You may have experienced a drop in student participation and engagement in their learning with the advent of eLearning and blended courses. Different forms of interactivity should be considered when developing or teaching online or blended courses, such as learner engagement with content, instructors, and peers. The course design is a crucial element in deciding the interactivity efficiency, quantity, and form.
1. Interact in different formats
Online education provides multiple ways for lecturers to communicate with the students. Course email and discussion boards tend to be common networking devices, but don’t forget embedded audio and video, chat rooms or instant messaging, text message broadcasts, and home page advertising. Explanatory screencast videos appear to be well received by students, and are becoming ever easier and cheaper to make.
2. Providing resources for constructive learning
A common misconception about studying online is that only students sit in front of their computers. This may be valid if the course is structured in that way, but one way of engaging online learners is to get them out of their chairs (or beds) and engage them in active learning. Another concept of active learning is ‘hands-on learning,’ and this may include ‘hands-on the computer,’ which is not the suggestion here. Assign the online students to meet or otherwise carry their learning to the place where they work.
3. Create Social Learning
Many lecturers look at social media as a means of spicing up their courses and involving students in topical education. Consider adding a Twitter badge to your course homepage and then using a hashtag to push your students through posts with course-relevant content. If used effectively, social media can help create a sense of classroom community between students and among students and lecturers. The top schools in Faridabad have adopted this path of learning.
4. Gamify with badges and certificates
There are several ways you can incorporate gamification elements to online classes, without going the distance from start to finish (which was done by a few visionary educators) to create a complete game-based learning experience. Consider adding badges to your course to honor student accomplishments along the way, as a more intermediate move. Badges that are rewarded based on the achievement of specific skills can be offered as a way to reward student performance and encourage continued engagement.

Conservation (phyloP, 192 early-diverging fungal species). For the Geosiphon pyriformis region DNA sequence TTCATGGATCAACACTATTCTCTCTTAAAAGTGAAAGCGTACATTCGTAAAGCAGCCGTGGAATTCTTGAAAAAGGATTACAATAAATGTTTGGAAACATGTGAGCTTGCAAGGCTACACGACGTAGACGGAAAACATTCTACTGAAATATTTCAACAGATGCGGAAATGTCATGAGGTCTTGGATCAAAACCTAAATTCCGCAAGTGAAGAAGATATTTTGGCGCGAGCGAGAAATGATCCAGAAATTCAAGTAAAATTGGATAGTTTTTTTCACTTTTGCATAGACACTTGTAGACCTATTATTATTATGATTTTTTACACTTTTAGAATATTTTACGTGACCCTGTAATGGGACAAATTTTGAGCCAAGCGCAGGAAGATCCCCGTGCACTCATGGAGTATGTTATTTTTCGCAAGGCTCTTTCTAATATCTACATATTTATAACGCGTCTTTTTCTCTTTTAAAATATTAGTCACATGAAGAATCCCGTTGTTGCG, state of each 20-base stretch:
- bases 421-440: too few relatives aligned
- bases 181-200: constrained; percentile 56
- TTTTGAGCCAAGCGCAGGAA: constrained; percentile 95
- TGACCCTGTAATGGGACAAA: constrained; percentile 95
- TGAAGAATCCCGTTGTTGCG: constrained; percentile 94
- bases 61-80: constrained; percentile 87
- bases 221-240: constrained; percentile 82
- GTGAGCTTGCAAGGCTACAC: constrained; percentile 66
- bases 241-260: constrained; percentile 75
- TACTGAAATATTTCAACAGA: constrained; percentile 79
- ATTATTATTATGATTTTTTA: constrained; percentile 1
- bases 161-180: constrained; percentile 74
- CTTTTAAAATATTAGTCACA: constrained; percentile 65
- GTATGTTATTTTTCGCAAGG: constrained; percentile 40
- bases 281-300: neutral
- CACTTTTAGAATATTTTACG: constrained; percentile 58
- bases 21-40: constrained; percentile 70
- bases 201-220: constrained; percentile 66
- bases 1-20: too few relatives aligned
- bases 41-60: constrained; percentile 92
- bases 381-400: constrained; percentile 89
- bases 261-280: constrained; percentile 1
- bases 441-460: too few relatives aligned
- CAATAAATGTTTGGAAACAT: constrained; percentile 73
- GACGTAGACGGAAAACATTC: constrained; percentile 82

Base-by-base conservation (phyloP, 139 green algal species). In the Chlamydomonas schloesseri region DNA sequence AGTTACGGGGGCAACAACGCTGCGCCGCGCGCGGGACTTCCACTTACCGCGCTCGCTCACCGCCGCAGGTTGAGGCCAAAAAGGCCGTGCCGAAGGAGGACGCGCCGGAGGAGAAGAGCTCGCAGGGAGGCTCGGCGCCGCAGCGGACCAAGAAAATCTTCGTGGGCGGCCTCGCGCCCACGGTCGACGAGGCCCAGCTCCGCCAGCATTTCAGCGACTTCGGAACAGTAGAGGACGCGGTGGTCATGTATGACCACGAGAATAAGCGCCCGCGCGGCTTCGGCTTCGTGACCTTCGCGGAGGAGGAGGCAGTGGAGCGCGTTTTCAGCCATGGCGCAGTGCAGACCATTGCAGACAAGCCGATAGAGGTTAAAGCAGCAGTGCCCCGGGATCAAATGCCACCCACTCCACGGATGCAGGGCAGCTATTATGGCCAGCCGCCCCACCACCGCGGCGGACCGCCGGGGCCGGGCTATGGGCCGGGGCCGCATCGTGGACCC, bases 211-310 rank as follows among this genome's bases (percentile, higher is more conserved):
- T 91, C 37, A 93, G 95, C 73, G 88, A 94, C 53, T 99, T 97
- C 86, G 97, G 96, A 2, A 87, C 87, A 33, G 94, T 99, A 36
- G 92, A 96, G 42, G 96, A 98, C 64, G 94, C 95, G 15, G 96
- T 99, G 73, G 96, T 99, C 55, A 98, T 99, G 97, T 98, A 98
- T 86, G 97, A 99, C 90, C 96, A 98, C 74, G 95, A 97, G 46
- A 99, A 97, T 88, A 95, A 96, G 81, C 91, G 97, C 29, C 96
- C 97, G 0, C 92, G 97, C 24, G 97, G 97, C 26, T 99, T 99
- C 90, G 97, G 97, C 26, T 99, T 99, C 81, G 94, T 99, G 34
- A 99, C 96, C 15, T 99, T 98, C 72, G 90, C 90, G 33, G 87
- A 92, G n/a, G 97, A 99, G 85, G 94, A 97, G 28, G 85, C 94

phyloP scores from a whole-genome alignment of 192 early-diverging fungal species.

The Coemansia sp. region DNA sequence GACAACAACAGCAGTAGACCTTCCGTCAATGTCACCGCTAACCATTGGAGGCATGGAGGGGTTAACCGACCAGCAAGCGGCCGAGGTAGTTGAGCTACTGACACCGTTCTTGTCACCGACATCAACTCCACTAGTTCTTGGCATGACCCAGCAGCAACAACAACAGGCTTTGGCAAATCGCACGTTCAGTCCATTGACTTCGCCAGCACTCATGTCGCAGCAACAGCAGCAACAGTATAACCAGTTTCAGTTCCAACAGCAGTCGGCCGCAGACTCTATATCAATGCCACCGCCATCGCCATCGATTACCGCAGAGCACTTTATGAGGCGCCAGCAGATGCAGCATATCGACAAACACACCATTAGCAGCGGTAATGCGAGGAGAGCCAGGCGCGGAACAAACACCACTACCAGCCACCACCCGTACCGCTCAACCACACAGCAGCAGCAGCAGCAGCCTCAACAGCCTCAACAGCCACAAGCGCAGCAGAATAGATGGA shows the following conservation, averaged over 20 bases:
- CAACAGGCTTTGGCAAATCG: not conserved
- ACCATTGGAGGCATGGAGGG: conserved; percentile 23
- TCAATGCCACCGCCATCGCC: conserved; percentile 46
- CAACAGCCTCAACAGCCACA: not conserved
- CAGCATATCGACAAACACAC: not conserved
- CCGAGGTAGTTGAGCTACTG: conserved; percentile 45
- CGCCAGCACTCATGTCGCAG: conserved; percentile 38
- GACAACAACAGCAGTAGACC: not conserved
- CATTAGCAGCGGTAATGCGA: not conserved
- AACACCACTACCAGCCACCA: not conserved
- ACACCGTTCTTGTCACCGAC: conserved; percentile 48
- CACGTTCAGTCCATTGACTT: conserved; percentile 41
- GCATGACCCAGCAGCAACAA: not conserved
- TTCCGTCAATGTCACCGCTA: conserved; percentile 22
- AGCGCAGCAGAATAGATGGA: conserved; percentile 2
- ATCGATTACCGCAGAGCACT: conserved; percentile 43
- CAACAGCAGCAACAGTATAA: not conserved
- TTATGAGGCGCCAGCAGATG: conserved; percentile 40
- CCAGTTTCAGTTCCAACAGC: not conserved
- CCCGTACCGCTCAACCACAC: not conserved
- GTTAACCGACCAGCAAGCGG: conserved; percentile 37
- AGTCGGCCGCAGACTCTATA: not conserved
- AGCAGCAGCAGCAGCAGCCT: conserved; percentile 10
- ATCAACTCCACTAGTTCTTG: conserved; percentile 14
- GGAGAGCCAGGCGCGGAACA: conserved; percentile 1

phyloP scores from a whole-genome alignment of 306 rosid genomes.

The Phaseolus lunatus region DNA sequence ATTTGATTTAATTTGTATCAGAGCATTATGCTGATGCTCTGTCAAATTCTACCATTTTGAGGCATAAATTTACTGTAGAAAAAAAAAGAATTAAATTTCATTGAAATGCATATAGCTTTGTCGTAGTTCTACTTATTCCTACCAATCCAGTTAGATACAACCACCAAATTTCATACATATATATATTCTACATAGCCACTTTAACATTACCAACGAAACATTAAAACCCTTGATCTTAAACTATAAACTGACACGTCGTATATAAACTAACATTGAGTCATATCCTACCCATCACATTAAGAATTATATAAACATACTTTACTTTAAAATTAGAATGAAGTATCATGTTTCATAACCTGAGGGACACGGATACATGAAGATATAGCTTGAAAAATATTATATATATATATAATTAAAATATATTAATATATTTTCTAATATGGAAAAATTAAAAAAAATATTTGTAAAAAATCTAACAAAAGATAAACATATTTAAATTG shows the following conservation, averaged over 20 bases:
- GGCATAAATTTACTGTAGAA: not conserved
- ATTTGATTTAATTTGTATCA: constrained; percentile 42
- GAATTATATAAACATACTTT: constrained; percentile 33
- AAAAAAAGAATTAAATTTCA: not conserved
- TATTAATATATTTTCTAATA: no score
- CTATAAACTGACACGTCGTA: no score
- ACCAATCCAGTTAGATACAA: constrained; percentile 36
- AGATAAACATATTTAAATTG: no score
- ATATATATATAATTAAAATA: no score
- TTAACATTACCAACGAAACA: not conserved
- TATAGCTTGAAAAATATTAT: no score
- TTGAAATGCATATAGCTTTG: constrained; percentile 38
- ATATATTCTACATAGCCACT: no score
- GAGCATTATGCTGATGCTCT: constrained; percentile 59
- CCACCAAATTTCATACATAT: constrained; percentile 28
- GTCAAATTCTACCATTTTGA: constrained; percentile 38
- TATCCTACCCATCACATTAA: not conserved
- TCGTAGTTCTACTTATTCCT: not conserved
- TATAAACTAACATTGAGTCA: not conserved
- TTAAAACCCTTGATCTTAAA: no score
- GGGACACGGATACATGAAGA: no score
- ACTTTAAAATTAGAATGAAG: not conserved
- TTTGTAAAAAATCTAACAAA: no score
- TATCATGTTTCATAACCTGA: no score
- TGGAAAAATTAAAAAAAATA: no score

5. Provide timely and supportive reviews
Feedback to the students about their success is extremely necessary in the effort to keep the learning process engaged. Fast responses to forum posts and email questions will help keep students on track for the next assignment or activity. Time spent on assessment grading can also have an impact on future student efforts. Students should never have to engage in the next evaluation without receiving feedback on the preceding evaluation. Detailed, constructive feedback in nature appears to be more powerful than weak encouragement or vague messages.
6. Add scope for self-assessment
Provide self-assessment tools, encouraging students to take greater responsibility for their learning. It can be a motivating and sometimes humbling experience to grade their discussion posts, or to provide input for their grade for course attendance. An ePortfolio or learning plan based on the course can be used to allow students to develop their learning plans while defining their expectations for various methods of evaluation. Even the CBSE schools in Faridabad are following the same.
7. Boost usability of all courses
This last category isn’t one that is generally regarded when considering the importance of student participation. However, student participation can be decreased for everyone when the content of the course is presented in such a way as to cause web usability problems. Whether or not a student depends on assistive technology, providing course materials that do not pose obstacles to learning is an ongoing requirement for online education students. Making small steps towards enhancing the accessibility of course materials is a good idea for educators to engage regularly, daily.